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TheLevisaLazer.com - Technology

 

Google threw down the gauntlet in the smart TV space Wednesday, introducing a new streaming video device that plugs into users' televisions and lets them use their tablet, smartphone or laptop as a remote control.

The $35 device, called the Chromecast, is a two-inch dongle that fits into the television and lets users beam content to the big screen. But unlike other apps and services that let you display content on the biggest screen in your house — such as Apple's Airplay feature -- the Chromecast works with multiple operating systems and lets consumers use other functions on their devices while streaming to the television.

 

See full story HERE

 

Google threw down the gauntlet in the smart TV space Wednesday, introducing a new streaming video device that plugs into users' televisions and lets them use their tablet, smartphone or laptop as a remote control.

The $35 device, called the Chromecast, is a two-inch dongle that fits into the television and lets users beam content to the big screen. But unlike other apps and services that let you display content on the biggest screen in your house — such as Apple's Airplay feature -- the Chromecast works with multiple operating systems and lets consumers use other functions on their devices while streaming to the television.

 

See full story HERE

One way Google+ could overtake Facebook



By Dylan Tweney | VentureBeat.com

You may not be using Google+, but your friends probably are.

If they’re not hanging out and posting photos of cute puppies and sunsets, there’s a good chance they are using Google+ to log in to various web sites — and increasingly, they’re also clicking the +1 button to share those sites. In fact, it’s the clear number two social network according to a variety of measurements.

A new study commissioned by Janrain shows that, of the people who use social networks to log in to other websites, almost half (46 percent) use Facebook. ButGoogle+ is in a strong second place, with 34 percent of social logins. (Janrain makes tools to help web developers use social network logins on their sites.)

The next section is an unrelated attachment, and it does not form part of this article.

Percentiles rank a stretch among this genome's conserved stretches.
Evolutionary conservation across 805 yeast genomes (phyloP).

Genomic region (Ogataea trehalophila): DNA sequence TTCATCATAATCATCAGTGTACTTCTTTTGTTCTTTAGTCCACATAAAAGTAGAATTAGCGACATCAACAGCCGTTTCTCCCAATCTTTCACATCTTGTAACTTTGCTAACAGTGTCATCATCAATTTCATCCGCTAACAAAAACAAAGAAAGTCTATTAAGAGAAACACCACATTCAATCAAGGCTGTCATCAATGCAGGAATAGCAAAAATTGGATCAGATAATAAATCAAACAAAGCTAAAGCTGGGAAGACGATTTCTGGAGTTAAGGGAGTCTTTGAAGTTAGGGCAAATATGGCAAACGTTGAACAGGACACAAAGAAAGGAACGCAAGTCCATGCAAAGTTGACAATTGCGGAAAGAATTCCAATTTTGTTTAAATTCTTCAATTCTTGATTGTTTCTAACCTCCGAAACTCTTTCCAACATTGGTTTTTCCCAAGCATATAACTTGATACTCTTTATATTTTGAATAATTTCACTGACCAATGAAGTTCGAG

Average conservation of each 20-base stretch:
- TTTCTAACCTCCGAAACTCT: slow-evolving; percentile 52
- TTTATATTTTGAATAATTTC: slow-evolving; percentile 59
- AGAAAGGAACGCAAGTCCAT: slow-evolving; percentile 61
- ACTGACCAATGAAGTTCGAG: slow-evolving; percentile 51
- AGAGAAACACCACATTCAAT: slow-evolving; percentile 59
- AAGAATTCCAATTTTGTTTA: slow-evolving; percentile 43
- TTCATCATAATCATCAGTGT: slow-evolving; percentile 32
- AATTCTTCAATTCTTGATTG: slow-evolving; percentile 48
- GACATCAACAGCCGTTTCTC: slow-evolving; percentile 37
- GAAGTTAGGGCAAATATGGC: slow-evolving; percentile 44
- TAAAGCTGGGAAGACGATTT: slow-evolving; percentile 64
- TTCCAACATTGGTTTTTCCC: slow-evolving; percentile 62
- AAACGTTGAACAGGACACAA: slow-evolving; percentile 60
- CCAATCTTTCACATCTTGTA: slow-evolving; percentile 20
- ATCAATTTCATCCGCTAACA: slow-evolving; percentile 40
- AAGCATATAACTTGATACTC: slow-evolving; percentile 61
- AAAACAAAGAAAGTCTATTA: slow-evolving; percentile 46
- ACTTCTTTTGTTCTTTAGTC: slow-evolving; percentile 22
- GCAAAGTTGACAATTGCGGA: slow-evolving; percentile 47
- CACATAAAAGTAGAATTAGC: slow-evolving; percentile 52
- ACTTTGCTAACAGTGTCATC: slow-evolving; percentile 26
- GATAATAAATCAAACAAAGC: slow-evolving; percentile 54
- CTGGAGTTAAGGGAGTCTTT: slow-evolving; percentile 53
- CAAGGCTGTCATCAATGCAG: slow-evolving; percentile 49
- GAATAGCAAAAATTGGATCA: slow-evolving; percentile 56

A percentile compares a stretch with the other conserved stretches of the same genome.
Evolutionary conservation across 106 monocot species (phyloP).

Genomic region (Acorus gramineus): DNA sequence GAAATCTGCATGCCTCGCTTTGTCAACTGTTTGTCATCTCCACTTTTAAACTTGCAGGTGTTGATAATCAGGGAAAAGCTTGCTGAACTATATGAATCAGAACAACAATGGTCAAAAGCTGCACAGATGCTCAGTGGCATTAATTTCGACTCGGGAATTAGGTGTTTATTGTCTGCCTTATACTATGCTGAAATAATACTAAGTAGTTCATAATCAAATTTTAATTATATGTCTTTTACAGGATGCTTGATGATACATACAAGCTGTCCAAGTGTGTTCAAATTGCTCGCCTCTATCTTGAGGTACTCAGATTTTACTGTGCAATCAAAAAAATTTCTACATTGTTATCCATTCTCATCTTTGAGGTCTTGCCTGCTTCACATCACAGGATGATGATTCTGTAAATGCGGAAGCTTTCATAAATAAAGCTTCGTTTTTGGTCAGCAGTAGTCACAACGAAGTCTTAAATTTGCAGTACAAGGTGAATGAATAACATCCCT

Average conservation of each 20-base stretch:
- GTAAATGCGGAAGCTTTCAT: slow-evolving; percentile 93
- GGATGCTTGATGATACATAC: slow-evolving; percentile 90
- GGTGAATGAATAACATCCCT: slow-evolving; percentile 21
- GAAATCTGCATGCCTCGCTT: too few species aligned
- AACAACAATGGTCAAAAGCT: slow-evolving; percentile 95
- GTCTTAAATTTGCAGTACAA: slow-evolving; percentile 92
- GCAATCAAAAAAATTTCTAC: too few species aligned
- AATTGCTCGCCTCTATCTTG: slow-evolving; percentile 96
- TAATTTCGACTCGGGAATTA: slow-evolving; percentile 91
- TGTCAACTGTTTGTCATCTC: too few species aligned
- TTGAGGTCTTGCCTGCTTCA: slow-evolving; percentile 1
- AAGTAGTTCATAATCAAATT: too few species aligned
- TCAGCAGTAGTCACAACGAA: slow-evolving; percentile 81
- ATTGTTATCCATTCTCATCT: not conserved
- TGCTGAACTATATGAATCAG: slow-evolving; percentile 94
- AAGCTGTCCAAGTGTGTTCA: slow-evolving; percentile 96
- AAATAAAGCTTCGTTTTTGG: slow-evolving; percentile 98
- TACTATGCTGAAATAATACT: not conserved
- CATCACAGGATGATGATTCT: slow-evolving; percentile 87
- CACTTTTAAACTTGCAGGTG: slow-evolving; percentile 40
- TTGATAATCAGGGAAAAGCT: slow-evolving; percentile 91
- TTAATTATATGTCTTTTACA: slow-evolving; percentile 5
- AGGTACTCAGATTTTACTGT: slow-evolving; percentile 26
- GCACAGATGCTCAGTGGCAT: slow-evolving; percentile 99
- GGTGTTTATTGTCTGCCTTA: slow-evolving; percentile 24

That bolsters the claim that Google+, despite its late start, is solidifying its position as the number 2 social network after Facebook.

In a distant third place: Yahoo, with just 7 percent of social logins; and Twitter, with 6 percent.
Google+ launched to a limited number of users in June, 2011, and more widely in September of that year. In the two years since then, it has zoomed past social networks that were years ahead and had hundreds of millions of users already: LinkedIn, Twitter, and a handful of Chinese social networks.

Google+ now has more than 500 million registered users and 343 million active users, according to independent study by GlobalWebIndex from December, 2012.

Facebook is twice as big, claiming over a billion registered users, while GlobalWebIndex estimates it has almost 700 million active users.

But Google+ is growing faster, according to some measurements. It’s holding steady on social logins, according to Janrain’s data, growing just a fraction of a percent in Q2 2013. (Facebook sharing also stayed at roughly the same level.)

But sharing on both networks is increasing rapidly — only it’s growing much faster on Google+. People who use Facebook are sharing 10 percent more each month, in aggregate, while Google+ shares (aka +1s) are growing by 19 percent per month, according to a recent estimate by Searchmetrics, which tracks social network data.

At that rate, Searchmetrics estimated, Google will surpass Facebook by May 2016, at which time its users will generate over 1,096 billion +1s per month (yes, more than a trillion) while Facebook users will generate just 849 billion shares per month.

However you look at it — registered users, active users, social logins, or shares — Google+ is a surprisingly serious second. And it may even be a contender for the #1 spot in a few years.

Now if I could only find some people to hang out with on Google+.

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